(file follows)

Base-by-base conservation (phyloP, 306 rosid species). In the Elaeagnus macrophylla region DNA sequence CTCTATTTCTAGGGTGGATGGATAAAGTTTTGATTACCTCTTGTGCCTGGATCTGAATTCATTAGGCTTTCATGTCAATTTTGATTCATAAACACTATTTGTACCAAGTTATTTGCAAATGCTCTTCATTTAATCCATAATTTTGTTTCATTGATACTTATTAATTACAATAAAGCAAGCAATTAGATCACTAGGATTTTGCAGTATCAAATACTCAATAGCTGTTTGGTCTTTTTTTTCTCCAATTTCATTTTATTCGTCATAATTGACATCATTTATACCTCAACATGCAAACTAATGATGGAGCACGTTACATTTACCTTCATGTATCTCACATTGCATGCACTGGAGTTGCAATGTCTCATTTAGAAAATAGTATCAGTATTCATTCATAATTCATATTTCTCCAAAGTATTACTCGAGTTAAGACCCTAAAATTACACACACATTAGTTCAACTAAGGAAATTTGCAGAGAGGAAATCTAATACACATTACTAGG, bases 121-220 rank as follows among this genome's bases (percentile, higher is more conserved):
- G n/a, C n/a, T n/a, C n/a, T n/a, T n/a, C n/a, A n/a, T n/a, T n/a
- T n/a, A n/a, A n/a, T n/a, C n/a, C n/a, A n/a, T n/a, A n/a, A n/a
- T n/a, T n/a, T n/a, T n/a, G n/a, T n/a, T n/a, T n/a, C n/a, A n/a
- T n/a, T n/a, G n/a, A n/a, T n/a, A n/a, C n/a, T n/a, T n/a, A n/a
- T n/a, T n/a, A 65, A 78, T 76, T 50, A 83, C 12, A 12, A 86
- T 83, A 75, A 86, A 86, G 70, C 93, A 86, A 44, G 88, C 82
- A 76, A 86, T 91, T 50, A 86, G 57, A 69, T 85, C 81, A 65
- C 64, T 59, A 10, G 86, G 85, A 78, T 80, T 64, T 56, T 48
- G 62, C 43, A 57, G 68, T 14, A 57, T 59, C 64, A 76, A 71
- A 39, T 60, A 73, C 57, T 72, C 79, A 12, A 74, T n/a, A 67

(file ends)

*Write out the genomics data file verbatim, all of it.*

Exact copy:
Base-by-base conservation (phyloP, 306 rosid species). In the Elaeagnus macrophylla region DNA sequence CTCTATTTCTAGGGTGGATGGATAAAGTTTTGATTACCTCTTGTGCCTGGATCTGAATTCATTAGGCTTTCATGTCAATTTTGATTCATAAACACTATTTGTACCAAGTTATTTGCAAATGCTCTTCATTTAATCCATAATTTTGTTTCATTGATACTTATTAATTACAATAAAGCAAGCAATTAGATCACTAGGATTTTGCAGTATCAAATACTCAATAGCTGTTTGGTCTTTTTTTTCTCCAATTTCATTTTATTCGTCATAATTGACATCATTTATACCTCAACATGCAAACTAATGATGGAGCACGTTACATTTACCTTCATGTATCTCACATTGCATGCACTGGAGTTGCAATGTCTCATTTAGAAAATAGTATCAGTATTCATTCATAATTCATATTTCTCCAAAGTATTACTCGAGTTAAGACCCTAAAATTACACACACATTAGTTCAACTAAGGAAATTTGCAGAGAGGAAATCTAATACACATTACTAGG, bases 121-220 rank as follows among this genome's bases (percentile, higher is more conserved):
- G n/a, C n/a, T n/a, C n/a, T n/a, T n/a, C n/a, A n/a, T n/a, T n/a
- T n/a, A n/a, A n/a, T n/a, C n/a, C n/a, A n/a, T n/a, A n/a, A n/a
- T n/a, T n/a, T n/a, T n/a, G n/a, T n/a, T n/a, T n/a, C n/a, A n/a
- T n/a, T n/a, G n/a, A n/a, T n/a, A n/a, C n/a, T n/a, T n/a, A n/a
- T n/a, T n/a, A 65, A 78, T 76, T 50, A 83, C 12, A 12, A 86
- T 83, A 75, A 86, A 86, G 70, C 93, A 86, A 44, G 88, C 82
- A 76, A 86, T 91, T 50, A 86, G 57, A 69, T 85, C 81, A 65
- C 64, T 59, A 10, G 86, G 85, A 78, T 80, T 64, T 56, T 48
- G 62, C 43, A 57, G 68, T 14, A 57, T 59, C 64, A 76, A 71
- A 39, T 60, A 73, C 57, T 72, C 79, A 12, A 74, T n/a, A 67